First crowd academy points the way for the future of work

Karim R. Lakhani, the Charles Edward Wilson Professor of Business Administration at Harvard Business School and the Laboratory for Innovation Science at Harvard (LISH) hosted the first annual Crowd Academy July 11-13, 2018 at Harvard Business School in Boston, Massachusetts. The event was graciously funded by the Schmidt Family Foundation.

The Academy was the first official event inviting organizations, platforms and academics to gather and discuss crowdsourcing and open innovation. Over 90 people attended.

The content of the conference itself was important, as was the opportunity for thought leaders of this emerging industry to meet, network, share experiences, learnings and obstacles. Because of this significance, Open Assembly thought it would be useful for the crowd if we pulled together a summary of takeaway themes that emerged during the event.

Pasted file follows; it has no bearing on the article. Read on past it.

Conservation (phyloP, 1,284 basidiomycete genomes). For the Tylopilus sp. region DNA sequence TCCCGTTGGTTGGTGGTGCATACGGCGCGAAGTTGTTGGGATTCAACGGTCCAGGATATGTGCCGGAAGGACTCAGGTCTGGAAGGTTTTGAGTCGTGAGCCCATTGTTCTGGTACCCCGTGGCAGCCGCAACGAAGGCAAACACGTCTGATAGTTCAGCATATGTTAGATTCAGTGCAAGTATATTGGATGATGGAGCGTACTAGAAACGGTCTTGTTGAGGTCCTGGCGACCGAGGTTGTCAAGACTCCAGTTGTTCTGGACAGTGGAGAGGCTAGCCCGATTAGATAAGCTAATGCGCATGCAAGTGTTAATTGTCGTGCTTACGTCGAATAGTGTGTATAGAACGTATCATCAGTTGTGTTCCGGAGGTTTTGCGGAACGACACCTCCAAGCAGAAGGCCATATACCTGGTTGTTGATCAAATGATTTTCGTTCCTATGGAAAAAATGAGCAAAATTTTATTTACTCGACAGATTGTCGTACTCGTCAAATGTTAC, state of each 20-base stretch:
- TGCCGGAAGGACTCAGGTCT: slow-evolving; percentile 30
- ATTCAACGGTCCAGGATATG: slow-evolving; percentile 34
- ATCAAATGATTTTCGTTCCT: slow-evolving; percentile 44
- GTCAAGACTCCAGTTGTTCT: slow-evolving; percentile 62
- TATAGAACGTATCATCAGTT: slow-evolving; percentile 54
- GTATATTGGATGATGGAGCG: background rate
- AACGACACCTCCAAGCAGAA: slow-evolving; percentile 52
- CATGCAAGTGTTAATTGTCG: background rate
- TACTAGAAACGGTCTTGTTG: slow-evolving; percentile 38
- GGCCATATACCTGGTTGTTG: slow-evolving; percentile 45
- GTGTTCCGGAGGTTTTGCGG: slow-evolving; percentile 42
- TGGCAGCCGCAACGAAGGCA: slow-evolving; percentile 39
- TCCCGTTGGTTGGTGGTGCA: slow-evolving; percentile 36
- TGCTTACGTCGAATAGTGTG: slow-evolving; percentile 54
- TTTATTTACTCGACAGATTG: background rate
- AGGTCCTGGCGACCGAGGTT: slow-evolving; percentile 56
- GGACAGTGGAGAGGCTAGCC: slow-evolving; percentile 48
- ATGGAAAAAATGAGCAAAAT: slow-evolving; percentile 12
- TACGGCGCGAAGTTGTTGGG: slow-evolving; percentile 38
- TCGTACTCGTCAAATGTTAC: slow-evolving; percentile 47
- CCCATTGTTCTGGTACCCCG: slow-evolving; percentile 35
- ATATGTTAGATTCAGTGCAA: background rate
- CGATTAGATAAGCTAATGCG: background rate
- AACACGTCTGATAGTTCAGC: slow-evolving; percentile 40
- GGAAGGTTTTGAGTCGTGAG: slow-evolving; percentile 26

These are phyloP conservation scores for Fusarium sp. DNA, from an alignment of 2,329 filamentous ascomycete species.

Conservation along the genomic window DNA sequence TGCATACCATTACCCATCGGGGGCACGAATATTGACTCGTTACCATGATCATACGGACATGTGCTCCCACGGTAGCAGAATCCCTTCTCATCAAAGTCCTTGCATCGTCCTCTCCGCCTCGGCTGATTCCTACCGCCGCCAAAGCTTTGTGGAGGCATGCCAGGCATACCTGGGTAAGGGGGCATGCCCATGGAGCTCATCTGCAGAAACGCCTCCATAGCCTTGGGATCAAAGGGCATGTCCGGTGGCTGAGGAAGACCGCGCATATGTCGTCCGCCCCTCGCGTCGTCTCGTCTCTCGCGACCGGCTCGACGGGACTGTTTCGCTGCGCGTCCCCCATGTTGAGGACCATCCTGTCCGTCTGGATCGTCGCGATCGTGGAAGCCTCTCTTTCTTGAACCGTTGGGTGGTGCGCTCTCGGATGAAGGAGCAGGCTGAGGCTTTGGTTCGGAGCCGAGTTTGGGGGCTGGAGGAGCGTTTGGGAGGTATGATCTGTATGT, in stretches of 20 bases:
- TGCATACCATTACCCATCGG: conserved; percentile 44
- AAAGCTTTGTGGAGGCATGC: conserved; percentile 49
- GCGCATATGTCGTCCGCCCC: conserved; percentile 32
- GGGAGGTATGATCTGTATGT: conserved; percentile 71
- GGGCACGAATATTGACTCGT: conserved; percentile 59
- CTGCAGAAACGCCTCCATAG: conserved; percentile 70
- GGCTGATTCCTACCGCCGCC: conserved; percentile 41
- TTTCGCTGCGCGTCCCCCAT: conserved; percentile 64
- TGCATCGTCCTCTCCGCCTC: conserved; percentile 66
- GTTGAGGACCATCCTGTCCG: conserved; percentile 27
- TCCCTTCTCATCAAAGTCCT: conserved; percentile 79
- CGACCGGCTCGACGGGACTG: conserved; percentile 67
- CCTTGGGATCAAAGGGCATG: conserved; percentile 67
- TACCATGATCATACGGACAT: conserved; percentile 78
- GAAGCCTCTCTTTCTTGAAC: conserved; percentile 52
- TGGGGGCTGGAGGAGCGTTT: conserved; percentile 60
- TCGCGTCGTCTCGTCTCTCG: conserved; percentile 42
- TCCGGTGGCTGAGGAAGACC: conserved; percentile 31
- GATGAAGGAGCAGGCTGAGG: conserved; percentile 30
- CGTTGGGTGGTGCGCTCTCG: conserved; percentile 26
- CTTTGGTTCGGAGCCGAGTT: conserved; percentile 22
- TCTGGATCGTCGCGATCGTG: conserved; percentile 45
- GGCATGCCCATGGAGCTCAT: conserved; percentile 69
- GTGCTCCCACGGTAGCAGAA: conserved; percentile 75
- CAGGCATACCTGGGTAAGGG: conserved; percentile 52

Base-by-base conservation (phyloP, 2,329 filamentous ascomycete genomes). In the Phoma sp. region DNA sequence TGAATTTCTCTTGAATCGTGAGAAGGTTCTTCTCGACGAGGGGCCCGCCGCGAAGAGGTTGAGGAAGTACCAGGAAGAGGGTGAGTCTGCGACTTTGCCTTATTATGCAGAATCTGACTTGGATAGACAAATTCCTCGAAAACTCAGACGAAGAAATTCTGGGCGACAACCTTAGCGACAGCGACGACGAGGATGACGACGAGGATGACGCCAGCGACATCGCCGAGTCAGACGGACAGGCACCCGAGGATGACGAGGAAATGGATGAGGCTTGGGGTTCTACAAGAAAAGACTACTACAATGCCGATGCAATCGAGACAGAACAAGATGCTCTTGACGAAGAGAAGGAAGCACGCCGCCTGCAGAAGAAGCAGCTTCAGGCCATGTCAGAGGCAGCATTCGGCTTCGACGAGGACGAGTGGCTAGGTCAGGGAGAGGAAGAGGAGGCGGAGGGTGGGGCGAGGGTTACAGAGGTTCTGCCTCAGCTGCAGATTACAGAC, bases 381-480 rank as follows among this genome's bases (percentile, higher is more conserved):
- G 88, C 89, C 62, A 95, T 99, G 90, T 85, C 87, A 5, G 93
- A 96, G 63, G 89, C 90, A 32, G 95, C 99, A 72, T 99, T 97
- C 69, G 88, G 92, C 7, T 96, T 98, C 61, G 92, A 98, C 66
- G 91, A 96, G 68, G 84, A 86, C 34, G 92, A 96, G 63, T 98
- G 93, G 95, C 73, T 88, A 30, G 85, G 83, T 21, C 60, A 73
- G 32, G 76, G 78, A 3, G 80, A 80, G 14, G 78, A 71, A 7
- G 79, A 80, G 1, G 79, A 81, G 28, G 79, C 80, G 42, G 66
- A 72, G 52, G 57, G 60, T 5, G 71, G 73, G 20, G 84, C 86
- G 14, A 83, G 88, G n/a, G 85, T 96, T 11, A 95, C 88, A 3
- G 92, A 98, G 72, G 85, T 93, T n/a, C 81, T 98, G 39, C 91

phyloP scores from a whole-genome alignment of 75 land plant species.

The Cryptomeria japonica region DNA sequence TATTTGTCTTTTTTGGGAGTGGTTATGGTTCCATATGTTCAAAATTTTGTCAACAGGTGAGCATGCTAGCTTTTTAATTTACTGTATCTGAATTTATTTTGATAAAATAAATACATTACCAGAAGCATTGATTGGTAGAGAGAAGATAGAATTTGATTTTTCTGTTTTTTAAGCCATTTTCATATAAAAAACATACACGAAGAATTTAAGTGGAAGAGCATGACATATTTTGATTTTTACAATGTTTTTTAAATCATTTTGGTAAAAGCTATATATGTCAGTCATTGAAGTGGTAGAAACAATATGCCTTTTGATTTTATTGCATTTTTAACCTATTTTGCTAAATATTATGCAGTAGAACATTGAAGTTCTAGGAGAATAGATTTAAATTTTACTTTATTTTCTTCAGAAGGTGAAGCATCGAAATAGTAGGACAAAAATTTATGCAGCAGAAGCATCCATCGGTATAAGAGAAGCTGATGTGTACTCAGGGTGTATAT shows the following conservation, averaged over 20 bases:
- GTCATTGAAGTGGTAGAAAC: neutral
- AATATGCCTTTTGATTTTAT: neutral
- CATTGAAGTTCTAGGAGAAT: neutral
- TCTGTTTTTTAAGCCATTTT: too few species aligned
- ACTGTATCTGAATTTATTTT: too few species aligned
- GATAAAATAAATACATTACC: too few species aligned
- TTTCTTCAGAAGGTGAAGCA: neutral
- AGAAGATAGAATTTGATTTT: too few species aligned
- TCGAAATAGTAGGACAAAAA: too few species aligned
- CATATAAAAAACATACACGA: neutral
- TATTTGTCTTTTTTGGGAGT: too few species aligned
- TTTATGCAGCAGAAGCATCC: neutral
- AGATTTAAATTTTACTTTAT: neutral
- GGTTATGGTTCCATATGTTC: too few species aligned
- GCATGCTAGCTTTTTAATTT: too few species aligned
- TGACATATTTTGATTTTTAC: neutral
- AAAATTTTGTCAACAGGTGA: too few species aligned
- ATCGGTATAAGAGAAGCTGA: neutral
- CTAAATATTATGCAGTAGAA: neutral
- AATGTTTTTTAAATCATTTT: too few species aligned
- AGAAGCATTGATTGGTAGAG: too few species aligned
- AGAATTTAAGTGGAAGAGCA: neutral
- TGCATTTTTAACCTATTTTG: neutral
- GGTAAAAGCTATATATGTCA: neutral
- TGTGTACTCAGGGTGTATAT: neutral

Transitioning to the Future of Work

Lakhani and Jin Paik, Senior Researcher and General Director of LISH kicked off the conference by talking about crowdsourcing trends. “It’s important for us at the lab to take on these types of activities,” said Paik. “In the past, LISH has been at the forefront of academic convening, but we recognize the need for practitioner focused workshops where we can effectively disseminate knowledge to those on the ground.” While crowdsourcing and open innovation have been around for over a decade, there is still friction within companies seeking to adopt the tools that have been created. While there is mounting empirical evidence that open tools, such as crowdsourcing, are better, faster and cheaper than traditional ways of solving problems, there are still cultural barriers within organizations that get in the way of change.